This past Friday was the first one of November, and for timely beer bloggers everywhere (which I am not in recent months, at least as far as getting these posts out on time), it was the collaborative beer blogging day for The Session. This month’s Session was hosted by Brian at The Roaming Pint and he conjured up the topic of Beer Travel to chew on:
In Session #29, Beer by Bart asked writers to tell him about their favorite beer trips to which he got some great responses of personal favorites and general tips for certain cities.
So as not to tread over old ground my question is going to focus on the “why” more than the “what”. So I ask you fellow bloggers and beer lovers, why is it important for us to visit the place where our beers are made? Why does drinking from source always seem like a better and more valuable experience? Is it simply a matter of getting the beer at it’s freshest or is it more akin to pilgrimage to pay respect and understand the circumstances of the beer better?
The idea was to respond to one or more of those posed questions, and of course to stimulate thought. To my mind, the first of those questions is the most important.
Why is it important for us to visit the place where our beers are made?
I think the answer is simple: to better understand and appreciate the beer. The discussion is a bit more complex.
There’s something to be said for the “fresh factor” of drinking beer from the source, though visiting a brewery is not always a guarantee that the beer you drink will be particularly fresh—I’ve had my share of stale beers “from the source,” as we all have I’m sure. It certainly doesn’t hurt: if you visit Russian River Brewing and they’ve just tapped a brand-new keg of Pliny the Elder, then it doesn’t get any better than that! But I really don’t consider how fresh the beer is when I’m beer traveling. For me I’m excited to explore new breweries, and new beers, and (as a writer) new stories.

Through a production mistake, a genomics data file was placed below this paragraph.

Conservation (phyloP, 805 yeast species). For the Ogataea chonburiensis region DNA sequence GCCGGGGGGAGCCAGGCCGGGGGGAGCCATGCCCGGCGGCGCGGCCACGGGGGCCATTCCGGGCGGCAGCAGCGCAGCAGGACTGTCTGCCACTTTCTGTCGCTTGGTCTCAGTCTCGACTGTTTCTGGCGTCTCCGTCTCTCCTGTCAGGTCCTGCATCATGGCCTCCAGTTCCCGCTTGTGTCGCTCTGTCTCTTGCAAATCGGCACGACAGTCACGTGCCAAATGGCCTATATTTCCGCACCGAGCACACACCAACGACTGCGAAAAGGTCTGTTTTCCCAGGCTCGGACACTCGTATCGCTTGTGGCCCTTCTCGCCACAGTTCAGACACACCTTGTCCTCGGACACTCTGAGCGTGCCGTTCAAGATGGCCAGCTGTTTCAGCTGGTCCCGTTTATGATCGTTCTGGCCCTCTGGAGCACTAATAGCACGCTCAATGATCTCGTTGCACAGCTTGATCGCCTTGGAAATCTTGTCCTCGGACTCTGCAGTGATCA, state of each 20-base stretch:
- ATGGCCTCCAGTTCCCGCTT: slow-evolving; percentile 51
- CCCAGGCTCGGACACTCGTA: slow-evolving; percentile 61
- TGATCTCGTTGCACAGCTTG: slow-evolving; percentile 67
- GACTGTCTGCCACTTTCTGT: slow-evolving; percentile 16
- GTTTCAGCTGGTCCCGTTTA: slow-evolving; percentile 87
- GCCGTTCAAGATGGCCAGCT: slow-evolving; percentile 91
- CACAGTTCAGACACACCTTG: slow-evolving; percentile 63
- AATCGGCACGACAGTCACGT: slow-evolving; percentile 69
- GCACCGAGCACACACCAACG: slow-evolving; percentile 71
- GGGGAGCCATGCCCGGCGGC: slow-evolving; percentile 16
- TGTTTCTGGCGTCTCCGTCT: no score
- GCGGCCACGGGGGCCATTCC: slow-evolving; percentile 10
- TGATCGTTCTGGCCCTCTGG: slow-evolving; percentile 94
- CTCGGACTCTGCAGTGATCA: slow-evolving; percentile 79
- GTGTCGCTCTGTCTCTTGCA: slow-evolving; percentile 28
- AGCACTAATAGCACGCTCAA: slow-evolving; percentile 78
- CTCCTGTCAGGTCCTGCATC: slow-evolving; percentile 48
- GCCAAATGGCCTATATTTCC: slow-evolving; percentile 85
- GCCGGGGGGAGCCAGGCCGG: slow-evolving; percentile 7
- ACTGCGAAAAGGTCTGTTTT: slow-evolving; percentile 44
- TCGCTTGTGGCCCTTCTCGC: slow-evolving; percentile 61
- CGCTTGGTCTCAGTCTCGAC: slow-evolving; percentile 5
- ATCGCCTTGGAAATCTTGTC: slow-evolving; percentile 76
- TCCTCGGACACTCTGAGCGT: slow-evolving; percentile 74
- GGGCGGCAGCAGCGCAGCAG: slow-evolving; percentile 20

When you experience the story of the brewery—a story that is presented in myriad ways, whether you take a brewery tour, or meet the brewers themselves, or see what part of town it’s in, or how it’s decorated, or any number of other little things—it can give you much more context and appreciation of the beer they brew. Much more than you will experience drinking a bottle of their beer from hundreds or even thousands of miles away or just reading their website. It’s like the difference between visiting an amusement park and only reading about it—it is something you simply have no context for until you visit and go on the rides.
I’m not gonna lie, not every brewery and beer is a winner, and I’ve occasionally been disappointed with one or both after visiting. We all have. To use my amusement park analogy, maybe it’s like being on the ride where that one weak-stomached kid pukes all over the place, or where you wait in line half an hour for the one ride you really wanted to go on only to have them close it just before you get there.
But even in those cases visiting can be instructional, or enlightening. I’d rather have a great “bad beer” story to tell friends over good beer, or learn that doing X and Y to a beer might sound like a great idea but really isn’t which might be something that helps another brewer at another brewery sometime.
All these sound like lofty goals and ideals, it’s true. The other real reason we should travel for beer is quite simple: it’s fun.